Roger Stone has always struck me as a weird guy. He says ridiculous things and he does ridiculous things. Unlike many of the people a politicized DOJ went after to try to get at Trump over the last three years, Stone was actually a fairly easy target and basically served himself up on a silver platter.
But just because someone is a slimy figure, that does not mean they deserve to be railroaded by the justice system. If Stone hadn’t been an associate of Trump, he would have never been prosecuted. Further, even the person he supposedly intimidated as a witness said he thought Stone was joking. Despite that, it took AG Bill Barr stepping in to stop a completely unjust sentence from being handed down via the machinations of partisans within the DOJ.
Now, Stone is free of his gag order and he’s speaking out, love him, hate him, or indifferent.
My interview with an un-gagged Roger Stone, coming soon… https://t.co/6MlVimTWt0
— Vince Coglianese (@VinceCoglianese) May 15, 2020
In true Stone fashion, he says he regrets nothing. I’d think he might regret making threats, joking or not, to a witness in a criminal investigation, but I guess not. Regardless, Stone also points out that there’s never been any other proof put forth that anyone but Randy Credico was the course of his many Wikileaks tweets, which formed the basis for the left to claim he was somehow colluding with the Russians (even though Wikileaks is not Russia). The government made the case that Jerome Corsi was actually Stone’s source, though Corsi never testified and the actual evidence of that was scant.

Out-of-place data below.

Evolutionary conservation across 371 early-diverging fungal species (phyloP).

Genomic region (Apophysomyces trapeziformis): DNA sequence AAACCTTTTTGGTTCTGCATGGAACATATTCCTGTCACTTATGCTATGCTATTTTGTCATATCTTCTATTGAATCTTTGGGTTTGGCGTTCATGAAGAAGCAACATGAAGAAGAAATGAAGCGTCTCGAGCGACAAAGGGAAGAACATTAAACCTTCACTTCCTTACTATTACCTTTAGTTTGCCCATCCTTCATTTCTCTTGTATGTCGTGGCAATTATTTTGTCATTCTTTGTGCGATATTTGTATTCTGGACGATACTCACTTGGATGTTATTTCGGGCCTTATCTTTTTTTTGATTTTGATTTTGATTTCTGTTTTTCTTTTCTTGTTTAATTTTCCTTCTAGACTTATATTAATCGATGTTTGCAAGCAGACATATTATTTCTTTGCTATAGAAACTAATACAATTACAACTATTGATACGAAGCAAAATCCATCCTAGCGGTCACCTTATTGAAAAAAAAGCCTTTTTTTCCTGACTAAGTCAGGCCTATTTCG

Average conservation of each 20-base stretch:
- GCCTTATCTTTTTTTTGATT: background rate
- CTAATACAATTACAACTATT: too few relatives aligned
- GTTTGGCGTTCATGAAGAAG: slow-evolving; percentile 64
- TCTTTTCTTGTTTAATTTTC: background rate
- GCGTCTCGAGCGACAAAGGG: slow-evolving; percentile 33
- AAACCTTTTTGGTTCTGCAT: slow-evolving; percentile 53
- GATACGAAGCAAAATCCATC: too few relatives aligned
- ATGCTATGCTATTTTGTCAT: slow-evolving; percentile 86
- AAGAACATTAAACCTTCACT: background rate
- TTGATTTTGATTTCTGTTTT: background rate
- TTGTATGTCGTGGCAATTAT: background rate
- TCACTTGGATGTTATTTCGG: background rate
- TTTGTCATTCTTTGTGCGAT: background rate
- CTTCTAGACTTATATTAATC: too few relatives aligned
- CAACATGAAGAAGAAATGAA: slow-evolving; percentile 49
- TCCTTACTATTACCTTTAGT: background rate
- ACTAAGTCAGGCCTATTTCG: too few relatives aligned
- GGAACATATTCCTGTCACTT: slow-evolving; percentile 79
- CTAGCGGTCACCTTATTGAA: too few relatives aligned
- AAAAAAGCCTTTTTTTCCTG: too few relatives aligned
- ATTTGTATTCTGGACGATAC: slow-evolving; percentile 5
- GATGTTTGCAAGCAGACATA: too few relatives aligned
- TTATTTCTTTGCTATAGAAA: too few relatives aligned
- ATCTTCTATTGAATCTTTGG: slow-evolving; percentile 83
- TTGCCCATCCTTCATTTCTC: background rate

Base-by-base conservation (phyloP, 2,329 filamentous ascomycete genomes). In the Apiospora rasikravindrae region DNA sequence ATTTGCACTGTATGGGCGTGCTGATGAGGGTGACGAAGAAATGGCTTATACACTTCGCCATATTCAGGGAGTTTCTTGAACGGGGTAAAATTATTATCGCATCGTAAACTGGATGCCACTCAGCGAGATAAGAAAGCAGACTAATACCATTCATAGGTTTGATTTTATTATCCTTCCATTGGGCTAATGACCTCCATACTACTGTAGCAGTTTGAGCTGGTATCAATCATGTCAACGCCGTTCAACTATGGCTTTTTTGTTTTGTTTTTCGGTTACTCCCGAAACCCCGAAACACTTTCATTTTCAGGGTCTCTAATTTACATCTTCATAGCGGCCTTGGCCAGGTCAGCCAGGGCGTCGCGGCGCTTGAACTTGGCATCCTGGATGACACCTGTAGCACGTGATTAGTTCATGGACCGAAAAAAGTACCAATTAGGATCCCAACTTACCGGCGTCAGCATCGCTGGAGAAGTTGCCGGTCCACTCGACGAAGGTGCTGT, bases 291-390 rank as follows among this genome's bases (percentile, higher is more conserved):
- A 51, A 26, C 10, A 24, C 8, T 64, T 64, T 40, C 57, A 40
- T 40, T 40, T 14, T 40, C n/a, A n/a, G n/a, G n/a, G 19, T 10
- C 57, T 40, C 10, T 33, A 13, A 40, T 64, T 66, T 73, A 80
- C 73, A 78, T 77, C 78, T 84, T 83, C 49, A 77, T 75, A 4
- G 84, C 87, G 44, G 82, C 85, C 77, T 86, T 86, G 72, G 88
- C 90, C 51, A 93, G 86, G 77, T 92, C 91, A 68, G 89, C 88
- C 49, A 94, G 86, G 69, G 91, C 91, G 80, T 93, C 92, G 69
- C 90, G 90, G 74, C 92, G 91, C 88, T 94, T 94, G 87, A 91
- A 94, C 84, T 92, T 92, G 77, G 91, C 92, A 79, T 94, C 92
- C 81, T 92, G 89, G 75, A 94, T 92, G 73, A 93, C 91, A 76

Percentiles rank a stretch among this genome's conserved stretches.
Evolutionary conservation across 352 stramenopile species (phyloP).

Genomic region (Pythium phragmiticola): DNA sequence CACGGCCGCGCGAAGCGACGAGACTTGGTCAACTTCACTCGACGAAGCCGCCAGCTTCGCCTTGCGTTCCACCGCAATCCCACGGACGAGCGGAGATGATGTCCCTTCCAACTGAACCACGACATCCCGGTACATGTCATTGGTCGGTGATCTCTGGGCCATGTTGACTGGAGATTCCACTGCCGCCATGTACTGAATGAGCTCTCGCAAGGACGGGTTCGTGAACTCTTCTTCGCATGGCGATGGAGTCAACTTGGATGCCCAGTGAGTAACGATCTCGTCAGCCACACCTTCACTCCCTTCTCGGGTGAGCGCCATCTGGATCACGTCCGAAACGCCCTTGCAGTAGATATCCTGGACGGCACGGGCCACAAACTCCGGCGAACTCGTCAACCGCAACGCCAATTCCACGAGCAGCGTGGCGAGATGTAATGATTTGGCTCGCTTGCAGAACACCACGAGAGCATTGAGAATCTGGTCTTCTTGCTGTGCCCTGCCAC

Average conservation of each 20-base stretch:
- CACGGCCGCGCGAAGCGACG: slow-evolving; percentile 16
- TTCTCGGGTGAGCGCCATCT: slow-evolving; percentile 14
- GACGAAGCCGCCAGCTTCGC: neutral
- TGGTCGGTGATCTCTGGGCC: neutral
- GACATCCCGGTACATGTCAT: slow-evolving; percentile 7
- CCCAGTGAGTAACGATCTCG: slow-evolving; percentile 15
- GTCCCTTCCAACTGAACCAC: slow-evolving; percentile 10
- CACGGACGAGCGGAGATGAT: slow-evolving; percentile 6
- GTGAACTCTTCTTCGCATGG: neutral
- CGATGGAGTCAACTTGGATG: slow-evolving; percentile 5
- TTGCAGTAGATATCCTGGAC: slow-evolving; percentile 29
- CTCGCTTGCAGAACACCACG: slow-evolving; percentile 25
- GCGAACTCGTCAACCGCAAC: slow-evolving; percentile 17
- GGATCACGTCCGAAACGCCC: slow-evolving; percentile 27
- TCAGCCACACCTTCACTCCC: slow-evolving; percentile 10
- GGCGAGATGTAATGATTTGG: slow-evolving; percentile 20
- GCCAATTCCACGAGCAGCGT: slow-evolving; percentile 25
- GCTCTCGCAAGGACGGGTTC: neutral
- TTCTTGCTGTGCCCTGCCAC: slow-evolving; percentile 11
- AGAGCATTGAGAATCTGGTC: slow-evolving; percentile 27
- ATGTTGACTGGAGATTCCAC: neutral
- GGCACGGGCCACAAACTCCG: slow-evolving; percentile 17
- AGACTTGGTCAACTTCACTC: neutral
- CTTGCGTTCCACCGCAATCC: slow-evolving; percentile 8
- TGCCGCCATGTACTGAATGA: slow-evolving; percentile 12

Stone does make a good case for being singled out, as Credico himself threatened a witness and appeared to be doing it in a serious fashion. Later, Stone aired more grievances, including the financial burden he shouldered and the gag order that kept him from defending himself publicly throughout the ordeal.
But the biggest part of the above clip is when Stone describes a deal put forth by the proseuction in which they wanted him to “confess” to talking to Donald Trump about Wikileaks and the Russians. That was, of course, always the play here. As I said, Stone was only prosecuted because of his connections with Trump. They wanted to “flip” him and get him to claim that the President was actually behind nefarious Russian collusion. Since that wasn’t true, Stone refused the deal despite being offered a recommendation of no jail time.
I always try to be honest about how I feel about people. I’m not a Roger Stone fan, but I’m much less of a fan of a politicized justice system. When you look at what the DOJ was attempting to do in getting Stone to turn on Trump and couple that with a very selective prosecution, it’s clear this was all about politics. That shouldn’t be the case.